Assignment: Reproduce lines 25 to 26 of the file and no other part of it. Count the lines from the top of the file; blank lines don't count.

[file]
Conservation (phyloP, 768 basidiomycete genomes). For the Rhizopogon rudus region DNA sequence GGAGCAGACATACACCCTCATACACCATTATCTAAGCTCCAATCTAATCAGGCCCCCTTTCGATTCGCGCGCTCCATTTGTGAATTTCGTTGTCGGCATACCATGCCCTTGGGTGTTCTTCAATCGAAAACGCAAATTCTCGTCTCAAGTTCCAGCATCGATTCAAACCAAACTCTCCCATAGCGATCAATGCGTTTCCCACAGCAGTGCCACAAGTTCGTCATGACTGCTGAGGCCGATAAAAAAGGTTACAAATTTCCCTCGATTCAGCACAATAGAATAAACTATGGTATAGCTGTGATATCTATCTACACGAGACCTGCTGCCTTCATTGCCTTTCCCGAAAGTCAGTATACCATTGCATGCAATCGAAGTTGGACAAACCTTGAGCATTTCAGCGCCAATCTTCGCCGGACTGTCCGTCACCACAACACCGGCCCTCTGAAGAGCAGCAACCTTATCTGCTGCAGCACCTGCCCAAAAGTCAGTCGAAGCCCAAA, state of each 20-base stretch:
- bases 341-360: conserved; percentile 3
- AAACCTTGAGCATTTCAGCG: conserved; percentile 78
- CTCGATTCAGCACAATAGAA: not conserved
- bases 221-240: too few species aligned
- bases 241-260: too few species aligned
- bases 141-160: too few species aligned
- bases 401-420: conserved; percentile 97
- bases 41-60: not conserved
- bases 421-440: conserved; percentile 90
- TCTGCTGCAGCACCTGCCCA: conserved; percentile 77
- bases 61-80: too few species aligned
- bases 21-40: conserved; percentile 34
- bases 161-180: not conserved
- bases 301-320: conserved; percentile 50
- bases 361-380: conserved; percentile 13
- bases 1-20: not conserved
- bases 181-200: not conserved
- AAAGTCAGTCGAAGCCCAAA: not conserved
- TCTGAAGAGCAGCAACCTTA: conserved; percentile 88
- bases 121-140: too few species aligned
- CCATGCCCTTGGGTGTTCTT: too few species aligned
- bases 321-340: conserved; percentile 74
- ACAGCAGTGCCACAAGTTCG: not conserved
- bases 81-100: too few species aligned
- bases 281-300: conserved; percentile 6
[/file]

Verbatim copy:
- bases 81-100: too few species aligned
- bases 281-300: conserved; percentile 6